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Sam Curtis: Shhhhhh! Keep the magic alive – those little white lies won't hurt...

By Lincolnshire Echo  |  Posted: December 05, 2013

Santa Claus may visit your house...

Santa Claus may visit your house...

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Truth, lies and Santa were the topic for a recent discussion I had with two students from the University of Lincoln who were researching the topic of lying, especially those lies we tell our kids, for a radio documentary they were making.

Along with a psychologist and a professional Santa impersonator among others, they asked me to contribute as a mother. I wasn't sure how representative my views would be, I'm no parenting guru but I agreed to take part.

Initially, I set out thinking I'm straight up and honest but by the end of the hour-long chat I realised I tell white lies all the time.

I know I am guilty of tripping out everyone's favourite at tea time, "Eat up your carrots and you'll be able to see in the dark", or, when the toast is left uneaten, "Those crusts will make your hair curl". Pretty innocuous but we all know it's not true. Children soon cotton on anyway when they don't develop night vision or a mop of curly locks.

And who hasn't used the odd lie as a means to control a situation? Ever been in the supermarket and heard yourself uttering, "See that policeman (security guard) over there? If you don't sit down in the trolley he'll come over here and tell you off". Well, he won't, he couldn't give two hoots if your child wants to throw a tantrum but your little darling isn't to know this, plus, he's not a policeman.

What about when your child goes through a phase of not wanting to go to school in the morning? I have told Lottie more than once she has to go because it is the law (true) and if she doesn't mummy could be thrown into jail (massively stretching the truth). See how easy it is to get into the habit of fibbing?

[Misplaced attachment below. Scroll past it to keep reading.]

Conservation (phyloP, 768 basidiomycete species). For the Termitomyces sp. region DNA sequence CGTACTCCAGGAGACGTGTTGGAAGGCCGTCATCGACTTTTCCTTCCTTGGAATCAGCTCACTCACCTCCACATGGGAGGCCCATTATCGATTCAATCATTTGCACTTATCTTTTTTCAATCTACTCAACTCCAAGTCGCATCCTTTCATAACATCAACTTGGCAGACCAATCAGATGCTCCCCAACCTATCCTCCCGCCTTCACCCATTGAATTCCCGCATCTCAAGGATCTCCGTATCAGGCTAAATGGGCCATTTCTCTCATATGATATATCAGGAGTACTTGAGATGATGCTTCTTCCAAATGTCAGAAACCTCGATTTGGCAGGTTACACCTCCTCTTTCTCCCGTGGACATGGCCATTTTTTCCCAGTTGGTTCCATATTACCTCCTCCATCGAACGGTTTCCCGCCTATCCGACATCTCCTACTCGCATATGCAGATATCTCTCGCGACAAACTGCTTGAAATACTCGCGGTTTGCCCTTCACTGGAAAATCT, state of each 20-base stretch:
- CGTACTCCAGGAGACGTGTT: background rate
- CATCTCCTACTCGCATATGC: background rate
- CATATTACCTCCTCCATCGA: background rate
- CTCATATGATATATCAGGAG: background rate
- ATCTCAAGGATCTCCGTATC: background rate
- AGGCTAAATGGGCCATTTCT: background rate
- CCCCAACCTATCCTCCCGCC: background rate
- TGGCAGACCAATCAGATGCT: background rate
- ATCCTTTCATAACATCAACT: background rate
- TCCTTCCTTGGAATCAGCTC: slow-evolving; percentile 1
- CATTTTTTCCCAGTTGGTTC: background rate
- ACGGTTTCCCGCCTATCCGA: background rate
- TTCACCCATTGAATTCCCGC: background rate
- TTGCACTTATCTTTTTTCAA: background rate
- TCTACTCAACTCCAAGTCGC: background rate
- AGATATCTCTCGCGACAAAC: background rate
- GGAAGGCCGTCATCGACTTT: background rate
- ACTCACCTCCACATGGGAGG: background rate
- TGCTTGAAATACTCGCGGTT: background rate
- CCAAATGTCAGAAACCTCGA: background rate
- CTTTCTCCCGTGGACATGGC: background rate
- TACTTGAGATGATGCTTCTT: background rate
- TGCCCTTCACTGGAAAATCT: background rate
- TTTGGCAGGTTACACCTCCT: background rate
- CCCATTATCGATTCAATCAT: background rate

Then there's the big issues. The tough stuff; death, illness, relationship problems, even sad or horrific things your child might see on the news. How to explain those topics? I remember Lottie being terrified after hearing about the incident in Woolwich earlier this year when a soldier was allegedly murdered in the street. She saw the story when it was splashed all over the six o'clock news. I told her bad things happen but a couple of nightmares later I resorted to softening the information by reassuring her things like that only happen in London, many miles from here. A white lie to help my child feel safe? I'm afraid so.

Some topics may make us squirm slightly as parents. Sex. Babies. I have had to field a line of questioning from my daughter about how Louie came to be. She knows about eggs and seeds but I managed to distract her with a bag of marshmallows and a game of Rock, Paper, Scissors before I had to go into too much technical detail.

On these occasions, I suppose essentially what it boils down to is being frugal with the truth as opposed to outright lying until your child is old enough to understand the nitty gritty. I think it's known in parenting manuals as 'age appropriate information sharing'.

What then, was I to say to my daughter who only last week sat me down, looked in my eyes and said, "Mummy, I need you to be honest, you can only say yes or no."